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Philemenus and his Retinue Get In Too

Having thus effected their intended entrance, without
Philemenus also gets in.
danger or any disturbance whatever, and thinking that the most important part of their undertaking was accomplished, the Carthaginians now began advancing boldly along the street leading up from what is called the Batheia or Deep Road. They left the cavalry however outside the walls, numbering as many as two thousand, intending them to act as a reserve both in case of any appearance of the enemy from without, and of any of those unforeseen casualities which do occur in such operations. But when they had come to the immediate neighbourhood of the market-place, they halted, and waited to see how the attempt of Philemenus would turn out: being anxious as to the success of this part of their plan as well as the other. For at the same moment that he lighted his fire, and was on the point of starting for the gates, Hannibal had despatched Philemenus also, with his boar on a litter, and a thousand Libyans, to the next gate; wishing, in accordance with his original design, not to depend solely on one chance, but to have several. When Philemenus, then, arrived at the wall and gave his customary signal by whistling, the sentry immediately appeared coming down to open the wicket; and when Philemenus told him from outside to open quickly because they had a great weight to carry, as they were bringing a wild boar, he made haste to open the wicket, expecting that some of the game which Philemenus was conveying would come his way, as he had always had a share of what was brought in.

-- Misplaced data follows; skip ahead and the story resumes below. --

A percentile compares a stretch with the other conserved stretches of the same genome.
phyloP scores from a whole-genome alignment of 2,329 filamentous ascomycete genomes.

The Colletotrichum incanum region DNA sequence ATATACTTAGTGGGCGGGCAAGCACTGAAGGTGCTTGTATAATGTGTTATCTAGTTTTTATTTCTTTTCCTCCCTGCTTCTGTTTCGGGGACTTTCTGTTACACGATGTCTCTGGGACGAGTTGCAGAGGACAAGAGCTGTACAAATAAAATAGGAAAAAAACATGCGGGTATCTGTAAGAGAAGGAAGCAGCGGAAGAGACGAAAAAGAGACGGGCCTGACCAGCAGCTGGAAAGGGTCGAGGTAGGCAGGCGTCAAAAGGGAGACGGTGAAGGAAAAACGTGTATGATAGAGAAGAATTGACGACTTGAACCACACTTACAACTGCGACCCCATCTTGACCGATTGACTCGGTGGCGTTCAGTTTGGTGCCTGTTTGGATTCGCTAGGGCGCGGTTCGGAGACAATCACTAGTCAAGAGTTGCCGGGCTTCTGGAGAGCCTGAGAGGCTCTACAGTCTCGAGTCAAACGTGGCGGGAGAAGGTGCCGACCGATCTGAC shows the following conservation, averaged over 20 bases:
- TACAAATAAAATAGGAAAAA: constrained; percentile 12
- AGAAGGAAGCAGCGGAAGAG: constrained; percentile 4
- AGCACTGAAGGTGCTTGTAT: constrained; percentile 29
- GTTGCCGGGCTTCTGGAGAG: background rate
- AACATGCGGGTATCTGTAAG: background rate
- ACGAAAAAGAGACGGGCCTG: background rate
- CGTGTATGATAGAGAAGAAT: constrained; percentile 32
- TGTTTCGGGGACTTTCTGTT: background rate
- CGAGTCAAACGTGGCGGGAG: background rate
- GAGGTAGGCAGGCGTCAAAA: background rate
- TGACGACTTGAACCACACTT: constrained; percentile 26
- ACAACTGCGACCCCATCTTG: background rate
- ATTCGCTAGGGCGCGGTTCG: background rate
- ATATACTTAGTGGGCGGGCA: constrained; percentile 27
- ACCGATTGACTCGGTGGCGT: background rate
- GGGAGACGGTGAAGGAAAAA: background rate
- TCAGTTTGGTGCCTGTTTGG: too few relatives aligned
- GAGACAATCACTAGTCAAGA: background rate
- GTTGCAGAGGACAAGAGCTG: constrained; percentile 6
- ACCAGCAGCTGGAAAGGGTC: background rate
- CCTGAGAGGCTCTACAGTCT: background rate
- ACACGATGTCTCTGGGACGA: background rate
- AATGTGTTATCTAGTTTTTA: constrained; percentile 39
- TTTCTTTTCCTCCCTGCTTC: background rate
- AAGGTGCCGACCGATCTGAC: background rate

Thereupon Philemenus himself, being at the head of the litter, entered first; and with him another dressed like a shepherd, as though he were one of the country folk of those parts; and after him two others besides who were carrying the dead beast behind. But when the four had got inside the wicket, they struck and killed the man who opened it, as he was unsuspiciously examining and feeling the boar, and then let the men who were just behind them, and were in advance of the main body of Libyan horsemen, to the number of thirty, leisurely and quietly through. This having been accomplished without a hitch, some set about cutting the bolts, others were engaged in killing the picket on duty at the gate, and others in giving the signal to the Libyans still outside to come in. These having also effected their entrance in safety, they began making their way towards the market-place according to the arrangement. As soon as he was joined by this division also, in great delight at the successful progress of the operation, Hannibal proceeded to carry out the next step.

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